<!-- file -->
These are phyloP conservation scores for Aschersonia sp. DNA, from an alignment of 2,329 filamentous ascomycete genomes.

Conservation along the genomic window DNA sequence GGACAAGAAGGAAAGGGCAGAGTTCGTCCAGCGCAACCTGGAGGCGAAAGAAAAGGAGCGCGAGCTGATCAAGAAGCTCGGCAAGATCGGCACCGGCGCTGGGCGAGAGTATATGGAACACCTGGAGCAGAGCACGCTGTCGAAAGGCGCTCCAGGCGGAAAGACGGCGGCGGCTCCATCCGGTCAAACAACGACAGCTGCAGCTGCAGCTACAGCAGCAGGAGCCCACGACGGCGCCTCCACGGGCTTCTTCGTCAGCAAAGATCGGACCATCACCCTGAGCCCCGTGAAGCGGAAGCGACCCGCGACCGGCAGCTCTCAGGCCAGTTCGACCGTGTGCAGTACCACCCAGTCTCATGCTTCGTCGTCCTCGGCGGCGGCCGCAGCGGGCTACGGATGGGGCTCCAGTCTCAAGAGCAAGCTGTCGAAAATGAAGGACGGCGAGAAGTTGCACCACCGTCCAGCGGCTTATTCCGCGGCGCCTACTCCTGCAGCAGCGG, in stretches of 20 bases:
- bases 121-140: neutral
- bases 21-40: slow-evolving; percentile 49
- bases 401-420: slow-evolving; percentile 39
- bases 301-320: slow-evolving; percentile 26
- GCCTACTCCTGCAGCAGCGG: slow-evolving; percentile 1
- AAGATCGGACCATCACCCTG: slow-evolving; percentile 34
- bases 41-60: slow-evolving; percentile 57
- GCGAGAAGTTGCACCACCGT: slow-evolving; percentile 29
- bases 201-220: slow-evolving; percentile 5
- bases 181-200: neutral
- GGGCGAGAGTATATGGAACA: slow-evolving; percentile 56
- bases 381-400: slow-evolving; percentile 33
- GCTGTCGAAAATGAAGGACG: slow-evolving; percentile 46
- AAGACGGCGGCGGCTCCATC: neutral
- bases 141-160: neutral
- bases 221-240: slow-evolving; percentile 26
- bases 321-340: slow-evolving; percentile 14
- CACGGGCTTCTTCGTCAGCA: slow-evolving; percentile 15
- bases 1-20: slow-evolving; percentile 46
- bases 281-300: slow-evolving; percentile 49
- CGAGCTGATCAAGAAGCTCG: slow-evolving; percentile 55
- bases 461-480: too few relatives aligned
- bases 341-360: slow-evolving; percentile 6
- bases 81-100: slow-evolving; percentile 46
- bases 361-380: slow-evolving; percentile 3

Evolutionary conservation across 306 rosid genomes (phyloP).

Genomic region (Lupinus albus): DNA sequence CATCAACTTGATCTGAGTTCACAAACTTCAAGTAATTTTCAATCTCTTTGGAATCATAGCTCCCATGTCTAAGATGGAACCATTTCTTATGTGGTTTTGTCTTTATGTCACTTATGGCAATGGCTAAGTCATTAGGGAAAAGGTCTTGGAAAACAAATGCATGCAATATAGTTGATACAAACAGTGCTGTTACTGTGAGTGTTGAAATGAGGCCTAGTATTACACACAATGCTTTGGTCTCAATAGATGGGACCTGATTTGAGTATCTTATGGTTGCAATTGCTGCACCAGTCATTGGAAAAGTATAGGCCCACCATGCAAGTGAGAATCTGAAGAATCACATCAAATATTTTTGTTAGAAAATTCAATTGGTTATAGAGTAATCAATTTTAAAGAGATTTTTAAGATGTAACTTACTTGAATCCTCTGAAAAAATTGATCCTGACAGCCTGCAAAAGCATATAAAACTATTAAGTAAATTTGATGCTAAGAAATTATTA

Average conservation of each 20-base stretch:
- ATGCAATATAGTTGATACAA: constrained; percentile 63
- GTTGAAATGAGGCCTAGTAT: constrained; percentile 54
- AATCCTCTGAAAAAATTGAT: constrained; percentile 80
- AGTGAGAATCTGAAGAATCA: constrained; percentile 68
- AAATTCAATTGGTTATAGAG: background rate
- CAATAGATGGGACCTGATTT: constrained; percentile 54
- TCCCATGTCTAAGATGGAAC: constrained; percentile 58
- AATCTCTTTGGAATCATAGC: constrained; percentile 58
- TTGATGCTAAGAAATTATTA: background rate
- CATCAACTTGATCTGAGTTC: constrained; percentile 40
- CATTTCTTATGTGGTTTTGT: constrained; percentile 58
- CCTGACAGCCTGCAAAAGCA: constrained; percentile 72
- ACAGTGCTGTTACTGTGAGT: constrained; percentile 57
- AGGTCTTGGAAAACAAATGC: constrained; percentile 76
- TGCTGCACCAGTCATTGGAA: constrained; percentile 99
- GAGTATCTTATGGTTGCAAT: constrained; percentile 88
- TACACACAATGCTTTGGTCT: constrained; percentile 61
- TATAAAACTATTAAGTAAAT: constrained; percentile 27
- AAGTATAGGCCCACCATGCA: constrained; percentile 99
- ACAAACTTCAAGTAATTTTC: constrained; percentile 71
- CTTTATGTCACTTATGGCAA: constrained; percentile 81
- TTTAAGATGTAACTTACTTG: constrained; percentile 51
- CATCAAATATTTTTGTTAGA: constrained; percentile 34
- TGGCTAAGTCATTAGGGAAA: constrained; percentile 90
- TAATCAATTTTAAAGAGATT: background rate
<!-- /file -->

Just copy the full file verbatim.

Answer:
These are phyloP conservation scores for Aschersonia sp. DNA, from an alignment of 2,329 filamentous ascomycete genomes.

Conservation along the genomic window DNA sequence GGACAAGAAGGAAAGGGCAGAGTTCGTCCAGCGCAACCTGGAGGCGAAAGAAAAGGAGCGCGAGCTGATCAAGAAGCTCGGCAAGATCGGCACCGGCGCTGGGCGAGAGTATATGGAACACCTGGAGCAGAGCACGCTGTCGAAAGGCGCTCCAGGCGGAAAGACGGCGGCGGCTCCATCCGGTCAAACAACGACAGCTGCAGCTGCAGCTACAGCAGCAGGAGCCCACGACGGCGCCTCCACGGGCTTCTTCGTCAGCAAAGATCGGACCATCACCCTGAGCCCCGTGAAGCGGAAGCGACCCGCGACCGGCAGCTCTCAGGCCAGTTCGACCGTGTGCAGTACCACCCAGTCTCATGCTTCGTCGTCCTCGGCGGCGGCCGCAGCGGGCTACGGATGGGGCTCCAGTCTCAAGAGCAAGCTGTCGAAAATGAAGGACGGCGAGAAGTTGCACCACCGTCCAGCGGCTTATTCCGCGGCGCCTACTCCTGCAGCAGCGG, in stretches of 20 bases:
- bases 121-140: neutral
- bases 21-40: slow-evolving; percentile 49
- bases 401-420: slow-evolving; percentile 39
- bases 301-320: slow-evolving; percentile 26
- GCCTACTCCTGCAGCAGCGG: slow-evolving; percentile 1
- AAGATCGGACCATCACCCTG: slow-evolving; percentile 34
- bases 41-60: slow-evolving; percentile 57
- GCGAGAAGTTGCACCACCGT: slow-evolving; percentile 29
- bases 201-220: slow-evolving; percentile 5
- bases 181-200: neutral
- GGGCGAGAGTATATGGAACA: slow-evolving; percentile 56
- bases 381-400: slow-evolving; percentile 33
- GCTGTCGAAAATGAAGGACG: slow-evolving; percentile 46
- AAGACGGCGGCGGCTCCATC: neutral
- bases 141-160: neutral
- bases 221-240: slow-evolving; percentile 26
- bases 321-340: slow-evolving; percentile 14
- CACGGGCTTCTTCGTCAGCA: slow-evolving; percentile 15
- bases 1-20: slow-evolving; percentile 46
- bases 281-300: slow-evolving; percentile 49
- CGAGCTGATCAAGAAGCTCG: slow-evolving; percentile 55
- bases 461-480: too few relatives aligned
- bases 341-360: slow-evolving; percentile 6
- bases 81-100: slow-evolving; percentile 46
- bases 361-380: slow-evolving; percentile 3

Evolutionary conservation across 306 rosid genomes (phyloP).

Genomic region (Lupinus albus): DNA sequence CATCAACTTGATCTGAGTTCACAAACTTCAAGTAATTTTCAATCTCTTTGGAATCATAGCTCCCATGTCTAAGATGGAACCATTTCTTATGTGGTTTTGTCTTTATGTCACTTATGGCAATGGCTAAGTCATTAGGGAAAAGGTCTTGGAAAACAAATGCATGCAATATAGTTGATACAAACAGTGCTGTTACTGTGAGTGTTGAAATGAGGCCTAGTATTACACACAATGCTTTGGTCTCAATAGATGGGACCTGATTTGAGTATCTTATGGTTGCAATTGCTGCACCAGTCATTGGAAAAGTATAGGCCCACCATGCAAGTGAGAATCTGAAGAATCACATCAAATATTTTTGTTAGAAAATTCAATTGGTTATAGAGTAATCAATTTTAAAGAGATTTTTAAGATGTAACTTACTTGAATCCTCTGAAAAAATTGATCCTGACAGCCTGCAAAAGCATATAAAACTATTAAGTAAATTTGATGCTAAGAAATTATTA

Average conservation of each 20-base stretch:
- ATGCAATATAGTTGATACAA: constrained; percentile 63
- GTTGAAATGAGGCCTAGTAT: constrained; percentile 54
- AATCCTCTGAAAAAATTGAT: constrained; percentile 80
- AGTGAGAATCTGAAGAATCA: constrained; percentile 68
- AAATTCAATTGGTTATAGAG: background rate
- CAATAGATGGGACCTGATTT: constrained; percentile 54
- TCCCATGTCTAAGATGGAAC: constrained; percentile 58
- AATCTCTTTGGAATCATAGC: constrained; percentile 58
- TTGATGCTAAGAAATTATTA: background rate
- CATCAACTTGATCTGAGTTC: constrained; percentile 40
- CATTTCTTATGTGGTTTTGT: constrained; percentile 58
- CCTGACAGCCTGCAAAAGCA: constrained; percentile 72
- ACAGTGCTGTTACTGTGAGT: constrained; percentile 57
- AGGTCTTGGAAAACAAATGC: constrained; percentile 76
- TGCTGCACCAGTCATTGGAA: constrained; percentile 99
- GAGTATCTTATGGTTGCAAT: constrained; percentile 88
- TACACACAATGCTTTGGTCT: constrained; percentile 61
- TATAAAACTATTAAGTAAAT: constrained; percentile 27
- AAGTATAGGCCCACCATGCA: constrained; percentile 99
- ACAAACTTCAAGTAATTTTC: constrained; percentile 71
- CTTTATGTCACTTATGGCAA: constrained; percentile 81
- TTTAAGATGTAACTTACTTG: constrained; percentile 51
- CATCAAATATTTTTGTTAGA: constrained; percentile 34
- TGGCTAAGTCATTAGGGAAA: constrained; percentile 90
- TAATCAATTTTAAAGAGATT: background rate